April 25, 2018

An updated protocol for a systematic review of implementation-related measures

Authors:

Cara C. Lewis, Kayne D. Mettert, Caitlin N. Dorsey, Ruben G. Martinez, Bryan J. Weiner, Elspeth Nolen, Cameo Stanick, Heather Halko and Byron J. Powell

Published: April 2018

Read the full text in the open access journal Systematic Reviews

Abstract:

Background

Implementation science is the study of strategies used to integrate evidence-based practices into real-world settings (Eccles and Mittman, Implement Sci. 1(1):1, 2006). Central to the identification of replicable, feasible, and effective implementation strategies is the ability to assess the impact of contextual constructs and intervention characteristics that may influence implementation, but several measurement issues make this work quite difficult. For instance, it is unclear which constructs have no measures and which measures have any evidence of psychometric properties like reliability and validity. As part of a larger set of studies to advance implementation science measurement (Lewis et al., Implement Sci. 10:102, 2015), we will complete systematic reviews of measures that map onto the Consolidated Framework for Implementation Research (Damschroder et al., Implement Sci. 4:50, 2009) and the Implementation Outcomes Framework (Proctor et al., Adm Policy Ment Health. 38(2):65-76, 2011), the protocol for which is described in this manuscript.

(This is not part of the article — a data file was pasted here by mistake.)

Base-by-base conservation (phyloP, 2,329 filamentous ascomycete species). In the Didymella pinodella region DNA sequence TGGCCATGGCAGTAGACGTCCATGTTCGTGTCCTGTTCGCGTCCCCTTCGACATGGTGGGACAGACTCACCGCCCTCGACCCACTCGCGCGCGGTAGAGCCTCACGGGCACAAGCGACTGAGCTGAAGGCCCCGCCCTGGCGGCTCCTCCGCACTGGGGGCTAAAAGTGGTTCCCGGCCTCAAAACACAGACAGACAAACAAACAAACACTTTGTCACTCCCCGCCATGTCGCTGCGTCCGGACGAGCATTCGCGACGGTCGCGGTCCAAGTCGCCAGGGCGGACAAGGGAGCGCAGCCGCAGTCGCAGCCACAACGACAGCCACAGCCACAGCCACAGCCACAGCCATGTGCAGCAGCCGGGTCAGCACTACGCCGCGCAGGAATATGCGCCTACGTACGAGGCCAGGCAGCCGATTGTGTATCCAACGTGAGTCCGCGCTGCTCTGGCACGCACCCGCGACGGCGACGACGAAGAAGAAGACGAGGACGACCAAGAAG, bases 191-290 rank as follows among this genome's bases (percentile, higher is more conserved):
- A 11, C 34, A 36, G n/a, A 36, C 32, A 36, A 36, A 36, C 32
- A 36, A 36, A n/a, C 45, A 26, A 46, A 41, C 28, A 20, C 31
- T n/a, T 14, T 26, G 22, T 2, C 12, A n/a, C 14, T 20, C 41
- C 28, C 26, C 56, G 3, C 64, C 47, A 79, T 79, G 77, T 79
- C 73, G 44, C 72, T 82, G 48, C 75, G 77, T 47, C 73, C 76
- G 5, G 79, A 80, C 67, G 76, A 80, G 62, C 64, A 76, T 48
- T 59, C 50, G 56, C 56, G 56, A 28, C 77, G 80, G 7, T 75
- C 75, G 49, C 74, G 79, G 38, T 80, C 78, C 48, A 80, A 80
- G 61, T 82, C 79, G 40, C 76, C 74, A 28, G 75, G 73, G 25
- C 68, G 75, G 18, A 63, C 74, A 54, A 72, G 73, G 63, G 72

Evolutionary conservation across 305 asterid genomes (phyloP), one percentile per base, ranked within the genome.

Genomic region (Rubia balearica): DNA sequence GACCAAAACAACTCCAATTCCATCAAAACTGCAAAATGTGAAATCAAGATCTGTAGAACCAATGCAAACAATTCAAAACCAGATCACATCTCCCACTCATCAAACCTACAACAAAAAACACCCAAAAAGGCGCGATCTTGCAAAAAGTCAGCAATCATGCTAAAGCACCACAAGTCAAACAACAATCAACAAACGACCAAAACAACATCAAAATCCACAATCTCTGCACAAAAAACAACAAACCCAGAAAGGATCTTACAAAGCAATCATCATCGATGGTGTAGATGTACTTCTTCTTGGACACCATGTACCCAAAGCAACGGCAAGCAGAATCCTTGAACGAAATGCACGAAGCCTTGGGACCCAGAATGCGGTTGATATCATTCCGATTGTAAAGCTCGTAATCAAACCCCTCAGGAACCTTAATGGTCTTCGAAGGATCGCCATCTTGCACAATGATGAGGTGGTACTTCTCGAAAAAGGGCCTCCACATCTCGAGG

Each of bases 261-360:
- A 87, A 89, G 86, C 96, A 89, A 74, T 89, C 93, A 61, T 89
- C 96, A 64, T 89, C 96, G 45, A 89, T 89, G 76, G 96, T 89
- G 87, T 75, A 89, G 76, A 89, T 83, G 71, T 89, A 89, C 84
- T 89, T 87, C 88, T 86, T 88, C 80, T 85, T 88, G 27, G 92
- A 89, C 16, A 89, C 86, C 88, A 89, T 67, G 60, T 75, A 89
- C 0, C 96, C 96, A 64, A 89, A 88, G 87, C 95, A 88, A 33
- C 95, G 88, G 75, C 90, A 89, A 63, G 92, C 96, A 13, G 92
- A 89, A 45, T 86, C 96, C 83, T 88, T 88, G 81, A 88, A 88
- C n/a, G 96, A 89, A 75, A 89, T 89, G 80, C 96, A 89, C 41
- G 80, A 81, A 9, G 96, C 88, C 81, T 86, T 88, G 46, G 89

Methods

Our primary databases will be PubMed and Embase. Our search strings will be comprised of five levels: (1) the outcome or construct term; (2) terms for measure; (3) terms for evidence-based practice; (4) terms for implementation; and (5) terms for mental health. Two trained research specialists will independently review all titles and abstracts followed by full-text review for inclusion. The research specialists will then conduct measure-forward searches using the “cited by” function to identify all published empirical studies using each measure. The measure and associated publications will be compiled in a packet for data extraction. Data relevant to our Psychometric and Pragmatic Evidence Rating Scale (PAPERS) will be independently extracted and then rated using a worst score counts methodology reflecting “poor” to “excellent” evidence.

Discussion

We will build a centralized, accessible, searchable repository through which researchers, practitioners, and other stakeholders can identify psychometrically and pragmatically strong measures of implementation contexts, processes, and outcomes. By facilitating the employment of psychometrically and pragmatically strong measures identified through this systematic review, the repository would enhance the cumulativeness, reproducibility, and applicability of research findings in the rapidly growing field of implementation science.

**This abstract is posted with permission under the Creative Commons Attribution 4.0 International License**